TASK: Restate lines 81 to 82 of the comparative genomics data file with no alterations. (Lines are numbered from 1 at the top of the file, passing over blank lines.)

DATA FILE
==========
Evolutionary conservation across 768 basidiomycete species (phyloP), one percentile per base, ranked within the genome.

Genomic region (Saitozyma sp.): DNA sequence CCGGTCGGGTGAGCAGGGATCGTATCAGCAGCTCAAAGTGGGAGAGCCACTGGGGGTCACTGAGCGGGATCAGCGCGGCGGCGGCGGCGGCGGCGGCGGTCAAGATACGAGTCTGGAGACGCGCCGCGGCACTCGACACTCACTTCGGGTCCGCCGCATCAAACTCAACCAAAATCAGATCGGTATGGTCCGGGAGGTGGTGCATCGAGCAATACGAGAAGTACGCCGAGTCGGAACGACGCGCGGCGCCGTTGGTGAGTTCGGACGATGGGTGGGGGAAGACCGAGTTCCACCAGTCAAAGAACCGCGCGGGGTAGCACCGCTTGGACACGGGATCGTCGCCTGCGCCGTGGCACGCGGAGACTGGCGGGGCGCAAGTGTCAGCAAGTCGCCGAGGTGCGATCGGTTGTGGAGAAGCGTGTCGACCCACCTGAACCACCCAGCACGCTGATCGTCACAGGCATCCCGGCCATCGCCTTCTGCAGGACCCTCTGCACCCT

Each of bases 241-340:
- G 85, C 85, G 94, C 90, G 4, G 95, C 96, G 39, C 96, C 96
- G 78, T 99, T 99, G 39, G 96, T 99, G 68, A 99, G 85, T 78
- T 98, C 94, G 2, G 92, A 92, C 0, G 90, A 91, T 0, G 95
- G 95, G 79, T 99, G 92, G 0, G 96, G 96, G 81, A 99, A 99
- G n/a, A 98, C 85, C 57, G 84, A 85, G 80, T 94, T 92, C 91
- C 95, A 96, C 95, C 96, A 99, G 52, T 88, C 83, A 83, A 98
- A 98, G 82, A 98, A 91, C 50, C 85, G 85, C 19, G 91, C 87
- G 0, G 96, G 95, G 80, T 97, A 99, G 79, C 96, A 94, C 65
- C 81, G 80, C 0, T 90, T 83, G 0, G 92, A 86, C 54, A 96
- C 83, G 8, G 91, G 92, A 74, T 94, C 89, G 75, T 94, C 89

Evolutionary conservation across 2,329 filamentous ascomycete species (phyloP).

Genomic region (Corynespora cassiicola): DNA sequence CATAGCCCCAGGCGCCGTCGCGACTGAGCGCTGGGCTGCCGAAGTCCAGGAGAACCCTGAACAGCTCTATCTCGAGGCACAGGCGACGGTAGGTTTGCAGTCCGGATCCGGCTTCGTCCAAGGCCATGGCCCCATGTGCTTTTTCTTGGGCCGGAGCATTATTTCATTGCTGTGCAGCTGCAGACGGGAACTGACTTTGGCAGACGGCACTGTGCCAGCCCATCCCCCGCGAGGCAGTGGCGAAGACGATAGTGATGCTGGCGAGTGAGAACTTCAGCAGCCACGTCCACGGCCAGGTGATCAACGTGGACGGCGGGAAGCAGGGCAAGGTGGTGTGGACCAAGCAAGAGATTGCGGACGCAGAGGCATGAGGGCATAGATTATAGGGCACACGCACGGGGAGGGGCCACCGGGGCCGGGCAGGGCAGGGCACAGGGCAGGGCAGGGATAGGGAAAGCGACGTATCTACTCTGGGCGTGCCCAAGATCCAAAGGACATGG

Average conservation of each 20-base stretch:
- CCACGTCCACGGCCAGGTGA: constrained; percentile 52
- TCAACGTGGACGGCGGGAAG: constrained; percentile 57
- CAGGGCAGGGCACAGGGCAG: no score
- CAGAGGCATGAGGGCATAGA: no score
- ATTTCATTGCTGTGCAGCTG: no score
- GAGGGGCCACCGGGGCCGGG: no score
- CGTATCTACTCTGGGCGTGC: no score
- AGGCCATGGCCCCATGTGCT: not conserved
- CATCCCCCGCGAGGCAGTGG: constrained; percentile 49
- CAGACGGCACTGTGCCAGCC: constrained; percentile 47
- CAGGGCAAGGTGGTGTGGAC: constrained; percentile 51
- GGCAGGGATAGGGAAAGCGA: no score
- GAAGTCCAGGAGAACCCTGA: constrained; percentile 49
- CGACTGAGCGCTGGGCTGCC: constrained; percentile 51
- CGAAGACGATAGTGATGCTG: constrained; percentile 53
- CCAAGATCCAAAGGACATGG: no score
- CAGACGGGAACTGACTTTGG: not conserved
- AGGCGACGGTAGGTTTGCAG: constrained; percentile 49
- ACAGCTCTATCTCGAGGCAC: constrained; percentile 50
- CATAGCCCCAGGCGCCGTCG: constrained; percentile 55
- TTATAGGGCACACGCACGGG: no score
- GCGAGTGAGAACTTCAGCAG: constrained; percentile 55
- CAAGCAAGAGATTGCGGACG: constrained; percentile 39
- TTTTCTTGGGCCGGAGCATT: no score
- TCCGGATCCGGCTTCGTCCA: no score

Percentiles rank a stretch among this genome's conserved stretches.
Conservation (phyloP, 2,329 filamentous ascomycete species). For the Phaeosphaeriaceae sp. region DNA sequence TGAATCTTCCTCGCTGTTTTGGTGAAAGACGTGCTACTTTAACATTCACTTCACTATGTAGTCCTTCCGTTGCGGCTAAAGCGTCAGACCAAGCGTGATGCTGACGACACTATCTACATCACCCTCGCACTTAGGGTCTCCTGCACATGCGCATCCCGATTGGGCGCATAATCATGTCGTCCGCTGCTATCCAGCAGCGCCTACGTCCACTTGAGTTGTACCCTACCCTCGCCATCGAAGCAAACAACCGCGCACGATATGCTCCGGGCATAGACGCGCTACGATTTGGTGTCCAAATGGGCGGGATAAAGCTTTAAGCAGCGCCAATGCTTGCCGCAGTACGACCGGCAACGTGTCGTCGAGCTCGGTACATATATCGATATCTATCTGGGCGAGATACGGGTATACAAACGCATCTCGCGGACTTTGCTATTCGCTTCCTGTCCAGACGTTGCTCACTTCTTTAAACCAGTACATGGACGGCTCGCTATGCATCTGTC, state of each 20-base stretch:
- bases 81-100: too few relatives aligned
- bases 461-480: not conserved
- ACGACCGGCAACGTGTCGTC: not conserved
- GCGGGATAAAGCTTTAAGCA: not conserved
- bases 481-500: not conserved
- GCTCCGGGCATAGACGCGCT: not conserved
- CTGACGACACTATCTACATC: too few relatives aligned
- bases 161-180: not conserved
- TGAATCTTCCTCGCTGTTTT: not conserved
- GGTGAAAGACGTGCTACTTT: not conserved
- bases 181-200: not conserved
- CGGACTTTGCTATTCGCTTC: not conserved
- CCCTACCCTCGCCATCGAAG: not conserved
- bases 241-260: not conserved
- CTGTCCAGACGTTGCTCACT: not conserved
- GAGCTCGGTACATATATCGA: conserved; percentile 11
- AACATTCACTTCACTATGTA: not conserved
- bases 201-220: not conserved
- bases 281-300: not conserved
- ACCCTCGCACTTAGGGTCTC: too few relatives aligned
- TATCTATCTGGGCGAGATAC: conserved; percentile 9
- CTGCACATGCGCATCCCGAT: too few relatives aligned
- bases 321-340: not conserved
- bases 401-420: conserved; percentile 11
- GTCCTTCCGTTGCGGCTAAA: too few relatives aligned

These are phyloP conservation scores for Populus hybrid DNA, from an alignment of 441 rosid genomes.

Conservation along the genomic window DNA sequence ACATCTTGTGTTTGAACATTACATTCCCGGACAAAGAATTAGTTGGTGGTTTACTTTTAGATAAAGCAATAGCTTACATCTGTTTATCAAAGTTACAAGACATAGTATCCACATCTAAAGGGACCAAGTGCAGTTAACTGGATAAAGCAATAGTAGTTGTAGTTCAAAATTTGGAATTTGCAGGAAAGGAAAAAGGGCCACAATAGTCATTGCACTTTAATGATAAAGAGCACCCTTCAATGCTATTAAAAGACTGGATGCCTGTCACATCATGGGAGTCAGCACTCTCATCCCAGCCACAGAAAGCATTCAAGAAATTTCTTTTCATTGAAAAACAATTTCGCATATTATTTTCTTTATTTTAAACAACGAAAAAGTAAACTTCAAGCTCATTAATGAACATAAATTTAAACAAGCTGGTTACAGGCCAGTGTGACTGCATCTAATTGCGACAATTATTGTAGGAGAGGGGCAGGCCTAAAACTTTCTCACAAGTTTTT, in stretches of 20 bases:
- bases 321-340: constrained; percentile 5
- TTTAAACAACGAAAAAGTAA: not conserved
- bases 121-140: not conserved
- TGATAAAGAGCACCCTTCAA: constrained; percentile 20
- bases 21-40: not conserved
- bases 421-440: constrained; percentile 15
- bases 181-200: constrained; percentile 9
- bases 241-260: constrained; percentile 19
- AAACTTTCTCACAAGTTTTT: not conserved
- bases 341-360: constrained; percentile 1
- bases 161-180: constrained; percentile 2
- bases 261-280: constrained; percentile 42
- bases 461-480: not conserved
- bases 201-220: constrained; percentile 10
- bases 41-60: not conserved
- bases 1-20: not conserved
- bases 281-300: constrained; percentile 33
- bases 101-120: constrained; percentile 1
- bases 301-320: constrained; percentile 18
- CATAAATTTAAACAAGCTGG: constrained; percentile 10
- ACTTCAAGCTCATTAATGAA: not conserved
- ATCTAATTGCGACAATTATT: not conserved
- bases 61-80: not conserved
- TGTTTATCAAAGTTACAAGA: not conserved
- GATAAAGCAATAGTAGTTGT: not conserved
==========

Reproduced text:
- bases 161-180: constrained; percentile 2
- bases 261-280: constrained; percentile 42